Another feature to look at when choosing a comb is how sharp the teeth are. Wide-tooth combs can have pointed, tapered or rounded teeth. Pointier teeth are great for targeting snarls and knots, but can be scratchy on the scalp. Tapered and rounded teeth feel more gentle on the scalp but may not be as effective on stubborn tangles.
Plastic combs come in a wide range of colors. Cellulose acetate combs come in tortoiseshell colors and faux ivory for a classic appearance that’s also cruelty-free. Wooden combs come in their natural color. Metal combs typically come in metallic colors, such as silver or gold, as well as classic black. Rubber combs come in their natural color or in black.
How much you can expect to spend on a wide-tooth comb
Wide-tooth combs cost between $4-$25. Wooden combs start at $10. Select luxury brands make cellulose acetate combs that cost upward of $35.
Wide-tooth comb FAQ
Should I use a wide-tooth comb instead of a brush?
A. You can use both. Use a wide-tooth comb before you brush your hair to remove major knots and tangles. Then use a brush to smooth out your hair and remove any smaller snarls.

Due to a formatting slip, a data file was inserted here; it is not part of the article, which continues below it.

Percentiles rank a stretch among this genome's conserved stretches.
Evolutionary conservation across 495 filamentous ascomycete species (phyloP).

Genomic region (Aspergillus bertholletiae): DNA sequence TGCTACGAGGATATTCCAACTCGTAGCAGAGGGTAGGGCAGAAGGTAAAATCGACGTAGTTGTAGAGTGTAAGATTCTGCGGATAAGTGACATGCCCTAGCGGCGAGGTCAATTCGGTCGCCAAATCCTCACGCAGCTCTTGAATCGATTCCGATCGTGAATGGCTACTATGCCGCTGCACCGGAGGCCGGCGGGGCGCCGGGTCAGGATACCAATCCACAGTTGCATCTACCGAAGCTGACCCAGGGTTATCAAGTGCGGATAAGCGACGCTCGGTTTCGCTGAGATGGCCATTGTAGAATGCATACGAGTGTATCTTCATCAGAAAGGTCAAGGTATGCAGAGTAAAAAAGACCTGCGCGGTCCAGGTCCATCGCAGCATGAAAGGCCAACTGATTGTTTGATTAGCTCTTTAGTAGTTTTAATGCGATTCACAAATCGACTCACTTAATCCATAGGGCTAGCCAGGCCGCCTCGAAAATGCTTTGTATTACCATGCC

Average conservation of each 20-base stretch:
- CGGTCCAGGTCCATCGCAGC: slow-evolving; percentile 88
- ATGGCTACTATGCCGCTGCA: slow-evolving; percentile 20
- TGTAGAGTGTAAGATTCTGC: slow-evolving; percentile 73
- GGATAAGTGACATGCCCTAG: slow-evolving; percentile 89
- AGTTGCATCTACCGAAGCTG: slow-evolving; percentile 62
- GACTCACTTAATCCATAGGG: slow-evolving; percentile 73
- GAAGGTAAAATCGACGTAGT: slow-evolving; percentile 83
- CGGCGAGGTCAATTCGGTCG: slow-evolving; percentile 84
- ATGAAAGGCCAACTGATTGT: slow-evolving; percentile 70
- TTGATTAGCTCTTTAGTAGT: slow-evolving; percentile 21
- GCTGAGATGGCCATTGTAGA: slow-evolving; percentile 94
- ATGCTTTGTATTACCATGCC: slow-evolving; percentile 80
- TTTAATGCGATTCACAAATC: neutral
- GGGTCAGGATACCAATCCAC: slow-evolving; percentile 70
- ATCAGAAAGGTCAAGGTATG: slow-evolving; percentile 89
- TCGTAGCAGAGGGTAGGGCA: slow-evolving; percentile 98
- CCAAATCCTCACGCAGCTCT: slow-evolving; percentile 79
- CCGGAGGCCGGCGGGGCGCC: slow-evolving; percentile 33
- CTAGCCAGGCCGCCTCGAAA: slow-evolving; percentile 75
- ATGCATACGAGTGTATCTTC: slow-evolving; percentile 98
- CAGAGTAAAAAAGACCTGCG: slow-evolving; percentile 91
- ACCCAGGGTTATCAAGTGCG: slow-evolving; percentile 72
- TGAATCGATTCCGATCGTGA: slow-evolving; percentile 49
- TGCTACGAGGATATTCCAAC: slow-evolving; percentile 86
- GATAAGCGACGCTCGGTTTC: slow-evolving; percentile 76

How do I detangle my hair in the shower with a wide-tooth comb?
A. First shampoo, then condition your hair as normal. While the conditioner is in, start combing at the ends of your hair. Slowly make your way up to the scalp. Starting at the ends instead of at the roots helps minimize damage.
What’s the best wide-tooth comb to buy?
Top wide-tooth comb
What you need to know: This sandalwood comb carries a natural scent that calms the mind as you comb your hair.
What you’ll love: It’s perfect for detangling curly hair and doesn’t snag or break the hair. The well-finished teeth gently separate tangles. The comb can also be used to massage your head and increase circulation on your scalp.
What you should consider: The wood’s color naturally changes over time from brown to dark green.
Where to buy: Sold by Amazon
Top wide-tooth comb for the money
What you need to know: This big plastic comb gets the job done and is a great value.
What you’ll love: It costs under $5 and is perfect for detangling wet or dry hair, or loosening curls. It’s sturdy and over 9 inches long. Reviewers like that it’s white, a color not often found in plastic combs.
What you should consider: For some users, this oversized comb is too large and unwieldy.
Where to buy: Sold by Amazon
Worth checking out
What you need to know: For detangling in the shower, it comes with a convenient hooked handle.
What you’ll love: This high-quality plastic comb comes in black and a pretty lavender. Users see less hair loss from pulling with it than with other wide-tooth combs. It doesn’t disrupt curl patterns and can be used on thick, curly hair.
What you should consider: The plastic teeth aren’t as finished as they could be and some are jagged and scratchy.
Ana Sanchez writes for BestReviews. BestReviews has helped millions of consumers simplify their purchasing decisions, saving them time and money.